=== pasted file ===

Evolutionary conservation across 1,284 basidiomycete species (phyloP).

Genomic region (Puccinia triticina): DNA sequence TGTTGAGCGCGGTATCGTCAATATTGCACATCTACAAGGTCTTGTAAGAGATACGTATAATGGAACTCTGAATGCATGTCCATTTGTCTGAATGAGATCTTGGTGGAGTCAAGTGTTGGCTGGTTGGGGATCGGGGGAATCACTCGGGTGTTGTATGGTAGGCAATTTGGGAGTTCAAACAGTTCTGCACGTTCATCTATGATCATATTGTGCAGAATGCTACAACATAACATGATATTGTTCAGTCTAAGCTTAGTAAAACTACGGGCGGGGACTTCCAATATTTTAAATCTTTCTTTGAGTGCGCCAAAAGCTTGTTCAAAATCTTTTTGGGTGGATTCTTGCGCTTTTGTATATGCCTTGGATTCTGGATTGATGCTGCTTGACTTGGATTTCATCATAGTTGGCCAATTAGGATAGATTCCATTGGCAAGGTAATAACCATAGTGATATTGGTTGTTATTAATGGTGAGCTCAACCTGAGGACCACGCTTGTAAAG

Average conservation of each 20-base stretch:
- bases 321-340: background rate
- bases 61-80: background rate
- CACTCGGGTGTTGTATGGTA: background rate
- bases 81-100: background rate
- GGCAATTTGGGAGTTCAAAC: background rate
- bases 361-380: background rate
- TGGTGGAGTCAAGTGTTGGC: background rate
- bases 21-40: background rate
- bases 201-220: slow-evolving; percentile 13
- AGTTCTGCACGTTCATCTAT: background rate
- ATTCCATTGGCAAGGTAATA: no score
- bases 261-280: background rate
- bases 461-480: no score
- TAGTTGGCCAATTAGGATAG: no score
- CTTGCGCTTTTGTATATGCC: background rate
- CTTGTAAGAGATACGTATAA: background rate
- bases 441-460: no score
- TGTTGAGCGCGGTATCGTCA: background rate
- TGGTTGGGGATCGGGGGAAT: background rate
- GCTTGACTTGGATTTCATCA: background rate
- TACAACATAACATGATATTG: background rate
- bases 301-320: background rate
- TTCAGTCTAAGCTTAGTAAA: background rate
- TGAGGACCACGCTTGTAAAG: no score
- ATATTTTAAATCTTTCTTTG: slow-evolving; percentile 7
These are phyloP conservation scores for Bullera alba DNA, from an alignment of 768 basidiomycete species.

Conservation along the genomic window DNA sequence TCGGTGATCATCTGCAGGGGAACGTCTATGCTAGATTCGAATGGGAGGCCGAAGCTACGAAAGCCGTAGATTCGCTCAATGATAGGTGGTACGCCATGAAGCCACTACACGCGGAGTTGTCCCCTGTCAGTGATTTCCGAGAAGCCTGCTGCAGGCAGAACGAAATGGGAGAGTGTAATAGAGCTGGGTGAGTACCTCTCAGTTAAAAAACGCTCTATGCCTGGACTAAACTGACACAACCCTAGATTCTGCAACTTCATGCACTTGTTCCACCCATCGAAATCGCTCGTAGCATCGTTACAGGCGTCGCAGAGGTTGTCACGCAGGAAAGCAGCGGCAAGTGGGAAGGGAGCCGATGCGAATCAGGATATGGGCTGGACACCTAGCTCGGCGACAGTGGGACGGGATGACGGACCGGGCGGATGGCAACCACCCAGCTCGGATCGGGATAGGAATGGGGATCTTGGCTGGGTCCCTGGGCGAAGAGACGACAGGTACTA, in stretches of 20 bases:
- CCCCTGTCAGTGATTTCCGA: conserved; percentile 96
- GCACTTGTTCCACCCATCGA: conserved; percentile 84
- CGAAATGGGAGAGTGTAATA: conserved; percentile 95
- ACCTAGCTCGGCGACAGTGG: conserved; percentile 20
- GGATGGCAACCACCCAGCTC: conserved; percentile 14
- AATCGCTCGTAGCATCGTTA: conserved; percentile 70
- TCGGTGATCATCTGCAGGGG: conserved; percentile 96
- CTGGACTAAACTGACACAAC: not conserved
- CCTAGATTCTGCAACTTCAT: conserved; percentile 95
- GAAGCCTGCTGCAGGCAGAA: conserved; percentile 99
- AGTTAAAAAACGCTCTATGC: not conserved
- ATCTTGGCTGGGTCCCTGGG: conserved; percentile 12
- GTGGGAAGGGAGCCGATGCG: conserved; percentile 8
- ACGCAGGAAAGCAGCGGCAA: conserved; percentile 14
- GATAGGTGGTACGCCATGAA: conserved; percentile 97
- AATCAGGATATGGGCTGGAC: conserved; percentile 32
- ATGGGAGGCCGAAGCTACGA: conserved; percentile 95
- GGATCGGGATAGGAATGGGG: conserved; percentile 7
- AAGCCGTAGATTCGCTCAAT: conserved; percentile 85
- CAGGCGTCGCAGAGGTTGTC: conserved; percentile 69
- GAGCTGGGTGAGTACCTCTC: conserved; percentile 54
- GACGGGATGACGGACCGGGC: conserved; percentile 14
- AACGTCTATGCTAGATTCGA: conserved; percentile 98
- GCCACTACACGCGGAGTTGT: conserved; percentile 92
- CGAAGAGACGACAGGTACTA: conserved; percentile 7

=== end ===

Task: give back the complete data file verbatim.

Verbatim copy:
Evolutionary conservation across 1,284 basidiomycete species (phyloP).

Genomic region (Puccinia triticina): DNA sequence TGTTGAGCGCGGTATCGTCAATATTGCACATCTACAAGGTCTTGTAAGAGATACGTATAATGGAACTCTGAATGCATGTCCATTTGTCTGAATGAGATCTTGGTGGAGTCAAGTGTTGGCTGGTTGGGGATCGGGGGAATCACTCGGGTGTTGTATGGTAGGCAATTTGGGAGTTCAAACAGTTCTGCACGTTCATCTATGATCATATTGTGCAGAATGCTACAACATAACATGATATTGTTCAGTCTAAGCTTAGTAAAACTACGGGCGGGGACTTCCAATATTTTAAATCTTTCTTTGAGTGCGCCAAAAGCTTGTTCAAAATCTTTTTGGGTGGATTCTTGCGCTTTTGTATATGCCTTGGATTCTGGATTGATGCTGCTTGACTTGGATTTCATCATAGTTGGCCAATTAGGATAGATTCCATTGGCAAGGTAATAACCATAGTGATATTGGTTGTTATTAATGGTGAGCTCAACCTGAGGACCACGCTTGTAAAG

Average conservation of each 20-base stretch:
- bases 321-340: background rate
- bases 61-80: background rate
- CACTCGGGTGTTGTATGGTA: background rate
- bases 81-100: background rate
- GGCAATTTGGGAGTTCAAAC: background rate
- bases 361-380: background rate
- TGGTGGAGTCAAGTGTTGGC: background rate
- bases 21-40: background rate
- bases 201-220: slow-evolving; percentile 13
- AGTTCTGCACGTTCATCTAT: background rate
- ATTCCATTGGCAAGGTAATA: no score
- bases 261-280: background rate
- bases 461-480: no score
- TAGTTGGCCAATTAGGATAG: no score
- CTTGCGCTTTTGTATATGCC: background rate
- CTTGTAAGAGATACGTATAA: background rate
- bases 441-460: no score
- TGTTGAGCGCGGTATCGTCA: background rate
- TGGTTGGGGATCGGGGGAAT: background rate
- GCTTGACTTGGATTTCATCA: background rate
- TACAACATAACATGATATTG: background rate
- bases 301-320: background rate
- TTCAGTCTAAGCTTAGTAAA: background rate
- TGAGGACCACGCTTGTAAAG: no score
- ATATTTTAAATCTTTCTTTG: slow-evolving; percentile 7
These are phyloP conservation scores for Bullera alba DNA, from an alignment of 768 basidiomycete species.

Conservation along the genomic window DNA sequence TCGGTGATCATCTGCAGGGGAACGTCTATGCTAGATTCGAATGGGAGGCCGAAGCTACGAAAGCCGTAGATTCGCTCAATGATAGGTGGTACGCCATGAAGCCACTACACGCGGAGTTGTCCCCTGTCAGTGATTTCCGAGAAGCCTGCTGCAGGCAGAACGAAATGGGAGAGTGTAATAGAGCTGGGTGAGTACCTCTCAGTTAAAAAACGCTCTATGCCTGGACTAAACTGACACAACCCTAGATTCTGCAACTTCATGCACTTGTTCCACCCATCGAAATCGCTCGTAGCATCGTTACAGGCGTCGCAGAGGTTGTCACGCAGGAAAGCAGCGGCAAGTGGGAAGGGAGCCGATGCGAATCAGGATATGGGCTGGACACCTAGCTCGGCGACAGTGGGACGGGATGACGGACCGGGCGGATGGCAACCACCCAGCTCGGATCGGGATAGGAATGGGGATCTTGGCTGGGTCCCTGGGCGAAGAGACGACAGGTACTA, in stretches of 20 bases:
- CCCCTGTCAGTGATTTCCGA: conserved; percentile 96
- GCACTTGTTCCACCCATCGA: conserved; percentile 84
- CGAAATGGGAGAGTGTAATA: conserved; percentile 95
- ACCTAGCTCGGCGACAGTGG: conserved; percentile 20
- GGATGGCAACCACCCAGCTC: conserved; percentile 14
- AATCGCTCGTAGCATCGTTA: conserved; percentile 70
- TCGGTGATCATCTGCAGGGG: conserved; percentile 96
- CTGGACTAAACTGACACAAC: not conserved
- CCTAGATTCTGCAACTTCAT: conserved; percentile 95
- GAAGCCTGCTGCAGGCAGAA: conserved; percentile 99
- AGTTAAAAAACGCTCTATGC: not conserved
- ATCTTGGCTGGGTCCCTGGG: conserved; percentile 12
- GTGGGAAGGGAGCCGATGCG: conserved; percentile 8
- ACGCAGGAAAGCAGCGGCAA: conserved; percentile 14
- GATAGGTGGTACGCCATGAA: conserved; percentile 97
- AATCAGGATATGGGCTGGAC: conserved; percentile 32
- ATGGGAGGCCGAAGCTACGA: conserved; percentile 95
- GGATCGGGATAGGAATGGGG: conserved; percentile 7
- AAGCCGTAGATTCGCTCAAT: conserved; percentile 85
- CAGGCGTCGCAGAGGTTGTC: conserved; percentile 69
- GAGCTGGGTGAGTACCTCTC: conserved; percentile 54
- GACGGGATGACGGACCGGGC: conserved; percentile 14
- AACGTCTATGCTAGATTCGA: conserved; percentile 98
- GCCACTACACGCGGAGTTGT: conserved; percentile 92
- CGAAGAGACGACAGGTACTA: conserved; percentile 7